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Bracelet for every season

Assorted accent beads and metal clay give design options
Seasonal stamps and careful patination create a uniquely customizable bracelet.


bracelet 7 in. (18 cm)

  • 35–50 assorted accent beads
  • lobster claw clasp with soldered jump ring
  • 15 in. (38 cm) 22-gauge wire, half-hard
  • 25–30 1-in. (2.5 cm) 22-gauge head pins
  • 15g metal clay
  • acrylic roller
  • chainnose pliers
  • 3⁄4-in. (1.9 cm) diameter circle cutter
  • cocktail straw or coffee stirrer
  • copper tongs
  • emery board
  • finishing items: tumble polisher and burnishing compound, or brass brush, burnishing compound or dish soap, burnisher, fine-grit jewelry-grade sanding pads, set of finishing papers, and polishing pad
  • food dehydrator (optional)
  • 2 glass bowls
  • jeweler’s files, half-round and round
  • kiln
  • liver of sulfur
  • nonstick work surface
  • olive oil or nonpetroleum hand salve, such as Badger Balm
  • paper towels
  • 8 playing cards
  • roundnose pliers
  • sandpaper
  • 1⁄2-in. (1.3 cm) diameter stamp(s) with seasonal image
  • wire cutters



1. Lightly grease the work surface, roller, circle cutter, stamps, cocktail straw, and your hands with olive oil or hand salve. Roll out the metal clay between two four-card stacks of playing cards. Using the circle cutter, cut four circles from the clay.
2. Stamp an image in the center of each circle. Gently rocking the stamp on the surface of the clay helps to impress the image. Use the cocktail straw to punch a small hole on opposite sides of each circle (PHOTO A). Immediately rewrap and store any leftover metal clay.

3. Dry the links in a food dehydrator, or allow them to dry overnight.

4. Once the links are dry, use the files and emery board to refine the shape of the links and the holes. Lightly sand the top and bottom surfaces of the links, taking care not to destroy the stamped images.

5. Fire the links in a kiln, following the manufacturer’s instructions. Let cool completely before removing.

6. Tumble the links in a polisher, or finish them manually: Brush the circles with a brass brush and burnishing compound or soapy water. Rinse and dry each piece, then rub them with a burnisher. Use the sanding pads and papers, graduating from the roughest grit to the smoothest, to remove any irregularities from the surfaces.


Patination is an imprecise science, but it is possible to patinate your pieces to the shade you desire. The temperature of the liver of sulfur solution and the texture of your stamped image both impact the final result. Shallow images with more texture show color best, and cooler temperatures allow the colors to change more gradually.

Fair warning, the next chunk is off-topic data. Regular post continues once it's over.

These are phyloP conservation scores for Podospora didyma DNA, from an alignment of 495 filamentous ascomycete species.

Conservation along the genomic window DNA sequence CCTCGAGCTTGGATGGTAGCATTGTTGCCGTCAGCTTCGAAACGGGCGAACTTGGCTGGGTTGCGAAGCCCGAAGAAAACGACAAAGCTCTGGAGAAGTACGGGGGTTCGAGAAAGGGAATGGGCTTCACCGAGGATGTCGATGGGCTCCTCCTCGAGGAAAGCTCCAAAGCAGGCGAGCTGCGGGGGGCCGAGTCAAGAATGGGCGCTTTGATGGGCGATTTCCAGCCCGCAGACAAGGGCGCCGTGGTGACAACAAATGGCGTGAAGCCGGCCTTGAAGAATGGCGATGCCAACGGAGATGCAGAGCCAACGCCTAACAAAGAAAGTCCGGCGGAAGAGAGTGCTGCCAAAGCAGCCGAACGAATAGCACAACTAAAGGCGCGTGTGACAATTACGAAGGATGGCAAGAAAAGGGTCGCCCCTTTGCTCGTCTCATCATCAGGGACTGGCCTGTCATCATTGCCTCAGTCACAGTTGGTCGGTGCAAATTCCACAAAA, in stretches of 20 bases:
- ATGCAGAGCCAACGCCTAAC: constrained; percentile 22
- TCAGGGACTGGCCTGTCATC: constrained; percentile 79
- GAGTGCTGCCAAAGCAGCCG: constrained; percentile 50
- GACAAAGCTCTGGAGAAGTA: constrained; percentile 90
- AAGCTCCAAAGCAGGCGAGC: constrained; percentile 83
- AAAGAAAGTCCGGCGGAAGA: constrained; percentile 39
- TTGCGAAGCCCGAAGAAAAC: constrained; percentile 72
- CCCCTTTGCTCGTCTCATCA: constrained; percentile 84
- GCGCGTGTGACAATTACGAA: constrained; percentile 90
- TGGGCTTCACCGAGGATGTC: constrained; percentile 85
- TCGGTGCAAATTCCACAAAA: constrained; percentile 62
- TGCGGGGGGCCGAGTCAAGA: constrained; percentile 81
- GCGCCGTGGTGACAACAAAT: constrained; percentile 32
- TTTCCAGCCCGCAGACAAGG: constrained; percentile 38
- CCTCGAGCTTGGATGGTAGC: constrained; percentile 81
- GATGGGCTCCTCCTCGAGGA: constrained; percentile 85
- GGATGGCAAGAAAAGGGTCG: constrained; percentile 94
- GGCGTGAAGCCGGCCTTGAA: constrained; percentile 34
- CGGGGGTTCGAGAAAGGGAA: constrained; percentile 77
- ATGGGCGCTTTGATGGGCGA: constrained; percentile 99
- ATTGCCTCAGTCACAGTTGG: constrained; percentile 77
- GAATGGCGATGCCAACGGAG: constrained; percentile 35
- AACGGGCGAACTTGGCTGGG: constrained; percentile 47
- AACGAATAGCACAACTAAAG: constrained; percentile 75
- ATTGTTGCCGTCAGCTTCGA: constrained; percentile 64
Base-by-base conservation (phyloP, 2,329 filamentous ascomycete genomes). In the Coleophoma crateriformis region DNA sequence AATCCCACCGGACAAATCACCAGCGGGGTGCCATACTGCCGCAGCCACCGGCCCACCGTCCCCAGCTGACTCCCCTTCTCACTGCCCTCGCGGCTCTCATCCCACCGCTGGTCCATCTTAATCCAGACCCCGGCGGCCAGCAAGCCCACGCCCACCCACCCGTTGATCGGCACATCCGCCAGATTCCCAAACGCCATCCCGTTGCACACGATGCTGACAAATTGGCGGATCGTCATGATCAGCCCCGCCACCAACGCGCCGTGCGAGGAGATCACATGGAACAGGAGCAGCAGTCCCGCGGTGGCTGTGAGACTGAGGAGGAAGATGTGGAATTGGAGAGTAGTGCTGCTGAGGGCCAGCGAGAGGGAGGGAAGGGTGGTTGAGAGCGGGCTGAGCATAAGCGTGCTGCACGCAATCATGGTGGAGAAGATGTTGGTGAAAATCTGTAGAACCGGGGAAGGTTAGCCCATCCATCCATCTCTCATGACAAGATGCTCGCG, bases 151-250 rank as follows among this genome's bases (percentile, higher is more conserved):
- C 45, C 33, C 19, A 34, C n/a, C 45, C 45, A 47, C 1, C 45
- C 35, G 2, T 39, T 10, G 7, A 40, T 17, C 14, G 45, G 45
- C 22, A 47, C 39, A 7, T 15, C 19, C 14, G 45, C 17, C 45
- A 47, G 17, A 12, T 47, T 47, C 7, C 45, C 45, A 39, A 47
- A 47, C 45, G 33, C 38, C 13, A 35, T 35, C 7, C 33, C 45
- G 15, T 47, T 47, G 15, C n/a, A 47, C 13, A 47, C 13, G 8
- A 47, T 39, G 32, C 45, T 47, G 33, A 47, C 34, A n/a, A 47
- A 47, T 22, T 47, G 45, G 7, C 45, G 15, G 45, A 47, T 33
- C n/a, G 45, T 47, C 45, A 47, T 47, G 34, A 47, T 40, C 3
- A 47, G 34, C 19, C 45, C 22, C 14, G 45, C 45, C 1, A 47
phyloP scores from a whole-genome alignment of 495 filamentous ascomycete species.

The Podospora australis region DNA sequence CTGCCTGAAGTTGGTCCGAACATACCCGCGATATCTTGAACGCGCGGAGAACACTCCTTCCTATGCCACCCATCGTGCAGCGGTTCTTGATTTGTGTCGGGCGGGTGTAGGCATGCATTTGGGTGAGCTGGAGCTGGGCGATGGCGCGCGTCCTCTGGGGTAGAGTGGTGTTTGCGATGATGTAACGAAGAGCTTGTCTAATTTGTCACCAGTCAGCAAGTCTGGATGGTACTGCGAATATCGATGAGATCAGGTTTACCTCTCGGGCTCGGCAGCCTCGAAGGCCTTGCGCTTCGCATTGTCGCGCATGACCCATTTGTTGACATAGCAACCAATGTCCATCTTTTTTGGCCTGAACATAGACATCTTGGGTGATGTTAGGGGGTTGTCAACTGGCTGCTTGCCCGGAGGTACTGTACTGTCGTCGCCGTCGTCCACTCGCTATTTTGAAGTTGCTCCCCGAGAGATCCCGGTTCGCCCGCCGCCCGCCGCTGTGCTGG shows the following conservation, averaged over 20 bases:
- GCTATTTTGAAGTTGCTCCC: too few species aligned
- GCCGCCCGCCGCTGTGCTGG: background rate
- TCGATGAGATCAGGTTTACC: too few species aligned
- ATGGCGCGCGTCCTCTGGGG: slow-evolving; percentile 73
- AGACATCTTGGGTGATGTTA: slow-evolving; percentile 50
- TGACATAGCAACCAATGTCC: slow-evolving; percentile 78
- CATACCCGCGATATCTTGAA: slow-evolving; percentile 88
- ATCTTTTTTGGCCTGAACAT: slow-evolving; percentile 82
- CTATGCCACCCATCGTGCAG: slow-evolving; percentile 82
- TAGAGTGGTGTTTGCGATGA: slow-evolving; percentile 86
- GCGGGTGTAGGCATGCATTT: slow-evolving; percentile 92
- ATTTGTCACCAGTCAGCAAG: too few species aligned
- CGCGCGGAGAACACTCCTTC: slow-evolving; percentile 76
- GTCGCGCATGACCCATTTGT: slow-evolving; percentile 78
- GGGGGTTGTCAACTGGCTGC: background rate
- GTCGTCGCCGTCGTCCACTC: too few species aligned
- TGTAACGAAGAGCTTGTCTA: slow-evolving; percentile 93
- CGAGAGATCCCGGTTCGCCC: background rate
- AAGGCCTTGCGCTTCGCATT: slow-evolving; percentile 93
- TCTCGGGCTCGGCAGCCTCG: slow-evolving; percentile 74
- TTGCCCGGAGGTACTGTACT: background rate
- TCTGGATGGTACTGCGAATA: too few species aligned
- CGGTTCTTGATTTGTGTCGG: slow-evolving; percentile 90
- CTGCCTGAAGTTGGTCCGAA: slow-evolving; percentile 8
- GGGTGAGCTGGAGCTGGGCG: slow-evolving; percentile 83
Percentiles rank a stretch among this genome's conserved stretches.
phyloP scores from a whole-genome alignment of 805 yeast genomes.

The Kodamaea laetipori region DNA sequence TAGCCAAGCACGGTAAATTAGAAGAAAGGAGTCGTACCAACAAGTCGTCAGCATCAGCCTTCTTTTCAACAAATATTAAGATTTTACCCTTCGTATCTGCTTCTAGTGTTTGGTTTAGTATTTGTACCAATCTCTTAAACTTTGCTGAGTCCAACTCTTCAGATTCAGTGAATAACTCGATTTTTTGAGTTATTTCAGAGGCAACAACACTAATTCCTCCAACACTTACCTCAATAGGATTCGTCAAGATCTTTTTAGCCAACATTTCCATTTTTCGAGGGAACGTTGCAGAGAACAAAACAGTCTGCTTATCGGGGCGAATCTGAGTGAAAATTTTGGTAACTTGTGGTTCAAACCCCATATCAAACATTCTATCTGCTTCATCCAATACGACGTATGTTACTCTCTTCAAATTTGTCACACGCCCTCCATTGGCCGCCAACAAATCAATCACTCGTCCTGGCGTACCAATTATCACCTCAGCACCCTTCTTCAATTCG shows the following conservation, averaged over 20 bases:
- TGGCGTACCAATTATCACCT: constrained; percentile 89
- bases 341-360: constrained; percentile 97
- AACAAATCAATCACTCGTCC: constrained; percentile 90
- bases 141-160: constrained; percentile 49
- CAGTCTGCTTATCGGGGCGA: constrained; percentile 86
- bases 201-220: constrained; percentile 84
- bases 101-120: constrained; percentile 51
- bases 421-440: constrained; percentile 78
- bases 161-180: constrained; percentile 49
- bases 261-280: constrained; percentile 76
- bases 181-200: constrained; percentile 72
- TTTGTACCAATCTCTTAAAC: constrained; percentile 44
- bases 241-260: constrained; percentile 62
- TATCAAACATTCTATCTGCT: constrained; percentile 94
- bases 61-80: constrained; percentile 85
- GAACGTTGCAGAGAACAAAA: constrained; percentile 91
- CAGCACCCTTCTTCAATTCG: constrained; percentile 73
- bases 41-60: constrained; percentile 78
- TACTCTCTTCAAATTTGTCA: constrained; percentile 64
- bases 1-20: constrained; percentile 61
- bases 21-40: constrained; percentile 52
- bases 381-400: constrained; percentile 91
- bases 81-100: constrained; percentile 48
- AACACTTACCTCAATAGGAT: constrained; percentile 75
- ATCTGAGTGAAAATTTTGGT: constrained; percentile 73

1. In a glass bowl, prepare a liver of sulfur solution according to the manufacturer’s instructions. Fill the other glass bowl with water.


2. Holding a link with tongs, quickly dip it into the liver of sulfur solution, and remove. Dip it in the water. Check the color of the patina, and repeat until you reach the color desired (PHOTO B). If you continue dipping, or let the link sit in the liver of sulfur solution, the patina will be black.

3. After the final rinse, blot the link with paper towels, and use a polishing cloth to remove the patina from the surface areas. The patina will remain in the recessed image.

4. Repeat steps 1–3 with the remaining links. If desired, use the same process to patinate the head pins and wire to match the links.


1. On a head pin, string one or two accent beads, and make a wrapped loop. Repeat to make a total of 25 dangles.

2. Cut a 2-in. (5 cm) piece of wire, and make the first half of a wrapped loop. Slide a lobster claw clasp into the loop, and complete the wraps. String a bead, and make the first half of a wrapped loop. Slide two or three dangles into the loop, and complete the wraps (PHOTO C).

3. Cut a 2-in. (5 cm) piece of wire, and make the first half of a wrapped loop. Slide the wrapped loop from the previous unit into the loop, add two or three dangles, and complete the wraps. String an accent bead, and make the first half of a wrapped loop. Slide one hole of a link into the loop, and complete the wraps (PHOTO D).

4. Repeat steps 2 and 3 four times, substituting the second hole of a link for the clasp. Attach the soldered jump ring to the last wrapped loop.

Fall design option

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